In addition to colon cancer, prostate cancer demonstrated moderate to high levels of HIP1 expression, while benign epithelia did not express HIP1 (Figures (Figures33 and and2f,2f, respectively). To study aberrant HIP1 expression in more detail, three prostate TMAs (19) containing a total of 853 tissue samples from 114 patients with localized prostate cancer were stained with HIP1 mAb’s. These samples included benign prostate tissue, PIN, and clinically localized prostate cancer. In addition, a separate tissue microarray that contained 135 tumor samples from 14 patients with hormone-refractory metastatic prostate cancer was examined for HIP1 expression. Striking differences were noted in staining between neoplastic and benign epithelia. Figure Figure4c4c shows a sample containing prostate cancer from the prostate tissue microarray that demonstrated high HIP1 expression, juxtaposed to non–HIP1-expressing benign prostatic epithelium (left side). Ninety-five percent of normal epithelium samples did not express HIP1. The remaining 5% had weak levels of expression, and there was no moderate or high expression in any of the normal epithelia examined. Among neoplastic lesions, the precursor of prostate cancer, PIN, had the lowest proportion of samples with moderate or strong levels of HIP1 expression (25% of the 230 samples). Clinically localized prostate cancer had an intermediate proportion (51% of the 463 samples), and hormone-refractory metastatic prostate cancer had the highest proportion of samples expressing moderate to strong levels of HIP1 (70% of the 135 samples). The difference in levels of HIP1 in progressively more advanced prostate cancer was statistically significant (Figure (Figure4d;4d; Pearson’s χ-squared, P < 0.0001).
It was noteworthy that there were significant numbers of patients with colon cancer, PIN, and clinically localized prostate cancer whose tumors did not express HIP1, similar to normal epithelia, which lacks HIP1 expression. We hypothesized that levels of HIP1 expression relate to clinical progression or metastasis as a clinical manifestation of the biologic effects of HIP1. To test this hypothesis, we first compared HIP1 expression in prostate cancer samples from patients with metastatic disease with HIP1 expression in samples from early-stage prostate cancer patients and patients with precancerous prostatic pathology (high-grade PIN). We found that prostate cancer metastases expressed HIP1 in all cases evaluated (100%), whereas 88% of tumors from patients with localized prostate cancer expressed HIP1 and 50% of tumors from patients with PIN expressed HIP1 (Figure (Figure5a).5a). These frequencies were significantly different among, and correlated with, the different tissue types (Pearson’s χ-squared, P < 0.001; and Spearman’s correlation = 0.664, P < 0.001).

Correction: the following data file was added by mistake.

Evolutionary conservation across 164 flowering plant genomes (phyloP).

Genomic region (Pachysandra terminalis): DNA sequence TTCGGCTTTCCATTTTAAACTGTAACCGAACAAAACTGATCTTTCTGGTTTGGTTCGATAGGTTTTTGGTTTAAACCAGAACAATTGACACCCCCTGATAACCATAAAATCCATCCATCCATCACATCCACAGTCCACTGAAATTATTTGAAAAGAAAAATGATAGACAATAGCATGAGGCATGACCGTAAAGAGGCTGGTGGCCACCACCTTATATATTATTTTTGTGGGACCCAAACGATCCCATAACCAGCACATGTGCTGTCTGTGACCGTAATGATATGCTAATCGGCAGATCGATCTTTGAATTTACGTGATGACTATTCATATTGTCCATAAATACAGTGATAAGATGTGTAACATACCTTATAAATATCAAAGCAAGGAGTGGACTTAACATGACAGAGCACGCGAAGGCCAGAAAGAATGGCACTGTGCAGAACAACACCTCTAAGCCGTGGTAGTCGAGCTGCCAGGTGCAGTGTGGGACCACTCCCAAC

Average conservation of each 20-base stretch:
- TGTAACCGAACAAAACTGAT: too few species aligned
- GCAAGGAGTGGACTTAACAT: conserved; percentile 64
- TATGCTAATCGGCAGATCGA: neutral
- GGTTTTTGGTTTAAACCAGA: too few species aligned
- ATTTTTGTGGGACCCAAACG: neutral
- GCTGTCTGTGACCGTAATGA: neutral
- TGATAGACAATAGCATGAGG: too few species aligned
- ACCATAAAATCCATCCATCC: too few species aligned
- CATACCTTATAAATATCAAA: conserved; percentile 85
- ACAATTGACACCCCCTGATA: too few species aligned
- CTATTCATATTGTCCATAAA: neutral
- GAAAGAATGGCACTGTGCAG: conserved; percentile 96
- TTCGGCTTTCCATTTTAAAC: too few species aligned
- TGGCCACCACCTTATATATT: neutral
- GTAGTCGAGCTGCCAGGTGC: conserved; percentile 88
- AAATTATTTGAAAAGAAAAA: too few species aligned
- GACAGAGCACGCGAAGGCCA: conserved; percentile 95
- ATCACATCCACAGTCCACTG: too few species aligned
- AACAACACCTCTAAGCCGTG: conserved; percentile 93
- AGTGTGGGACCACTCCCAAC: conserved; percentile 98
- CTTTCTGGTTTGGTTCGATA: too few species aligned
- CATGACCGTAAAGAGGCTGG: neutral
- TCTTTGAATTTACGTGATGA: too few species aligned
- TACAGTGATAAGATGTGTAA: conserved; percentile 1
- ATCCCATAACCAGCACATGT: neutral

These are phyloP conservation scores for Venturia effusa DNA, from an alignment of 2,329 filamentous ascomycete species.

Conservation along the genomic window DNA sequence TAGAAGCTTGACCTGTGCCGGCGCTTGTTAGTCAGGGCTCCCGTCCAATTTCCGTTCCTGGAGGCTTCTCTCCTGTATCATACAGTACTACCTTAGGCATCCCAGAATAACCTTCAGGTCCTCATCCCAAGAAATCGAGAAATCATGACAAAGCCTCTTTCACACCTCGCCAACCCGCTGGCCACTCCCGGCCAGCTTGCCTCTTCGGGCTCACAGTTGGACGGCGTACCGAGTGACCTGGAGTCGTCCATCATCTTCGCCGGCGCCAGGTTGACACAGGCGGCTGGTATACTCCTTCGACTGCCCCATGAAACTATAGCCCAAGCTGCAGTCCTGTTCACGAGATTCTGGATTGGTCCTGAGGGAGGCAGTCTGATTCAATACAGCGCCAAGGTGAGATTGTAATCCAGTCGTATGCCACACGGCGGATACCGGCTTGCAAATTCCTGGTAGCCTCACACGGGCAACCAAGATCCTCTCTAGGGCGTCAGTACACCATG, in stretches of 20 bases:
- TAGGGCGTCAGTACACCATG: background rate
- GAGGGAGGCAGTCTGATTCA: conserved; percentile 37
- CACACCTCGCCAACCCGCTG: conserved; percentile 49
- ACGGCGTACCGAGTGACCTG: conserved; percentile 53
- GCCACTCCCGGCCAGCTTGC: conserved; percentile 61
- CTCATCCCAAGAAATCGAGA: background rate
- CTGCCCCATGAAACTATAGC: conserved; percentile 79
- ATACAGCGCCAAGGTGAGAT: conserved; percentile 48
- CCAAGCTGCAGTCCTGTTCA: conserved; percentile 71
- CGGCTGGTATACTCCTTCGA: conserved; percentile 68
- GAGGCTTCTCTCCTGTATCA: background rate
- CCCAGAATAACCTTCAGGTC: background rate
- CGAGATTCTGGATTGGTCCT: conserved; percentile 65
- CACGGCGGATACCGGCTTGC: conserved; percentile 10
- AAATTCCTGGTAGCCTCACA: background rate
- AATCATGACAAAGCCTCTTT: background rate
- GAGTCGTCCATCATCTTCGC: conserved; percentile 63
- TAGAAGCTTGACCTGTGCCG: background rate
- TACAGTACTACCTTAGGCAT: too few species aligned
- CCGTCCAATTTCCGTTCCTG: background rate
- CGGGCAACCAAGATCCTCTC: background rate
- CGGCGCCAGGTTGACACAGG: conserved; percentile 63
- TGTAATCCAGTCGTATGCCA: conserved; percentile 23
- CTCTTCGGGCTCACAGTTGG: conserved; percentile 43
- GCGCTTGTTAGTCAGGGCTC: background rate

These results suggested that HIP1 expression is a late event in the progression of prostate cancer, as expression was seen to increase going from PIN to advanced hormone-refractory prostate cancer. This led us to question whether HIP1 expression could distinguish prostate cancers lacking the biological capacity for progression or systemic metastasis from more aggressive cancers. To explore this, we examined associations between expression of HIP1 in primary tumors and progression after treatment limited to the primary tumor (radical prostatectomy); progression was designated by “PSA failure” (defined as a PSA elevated to more than 0.2 ng/ml following radical prostatectomy). APSA failure predicts recurrence of cancer, and is therefore commonly used as a measure of progression-free survival. Strikingly, none of the men with HIP1-negative prostate cancer developed a PSA recurrence (Figure (Figure5b).5b). In contrast, 28% of the patients whose tumors expressed HIP1 had PSA recurrences. By univariate analysis, HIP1 was a significant predictor of recurrence-free survival (log rank test, P = 0.05; univariate Cox regression analysis, P = 0.01).
The contribution of HIP1 expression to PSA recurrence (in the context of Gleason scores, preoperative PSA values, and clinical stage) was next explored by multivariable modeling using Cox regression analysis. HIP1 expression predicted PSA recurrence independent of PSA, Gleason score, and stage of disease (multivariable Cox regression analysis; likelihood ratio test, P = 0.04). Since PSA recurrences are thought to be caused by clinically undetectable or occult metastases, these data suggest that HIP1 expression can distinguish aggressive cancers that have the propensity for metastasis and progression from prostatic cancers that lack the biological requirements for tumor growth beyond the primary tumor.
Preoperative PSA level is a well-known predictor of clinical outcome, and in our patient sample, PSA less than 4.0 ng/ml did predict PSA-free survival (supplementary Figure Figure3b)3b) but was not significantly associated with HIP1 protein expression (Pearson correlation, P = 0.408). This is interesting in light of the fact that HIP1 may be more representative of the underlying biology of the tumor, as evidenced by the lack of its expression in benign tissue. PSA, on the other hand, is elevated in a number of conditions that enlarge the prostate, including both cancer and benign prostatic hypertrophy. It is therefore consistent that both are predictive of recurrence but do not correlate with each other. Thus HIP1, in addition to being an independent predictor of clinical outcome, is unique in that it may represent a convergence of cancer biology and the ability to predict clinical outcome.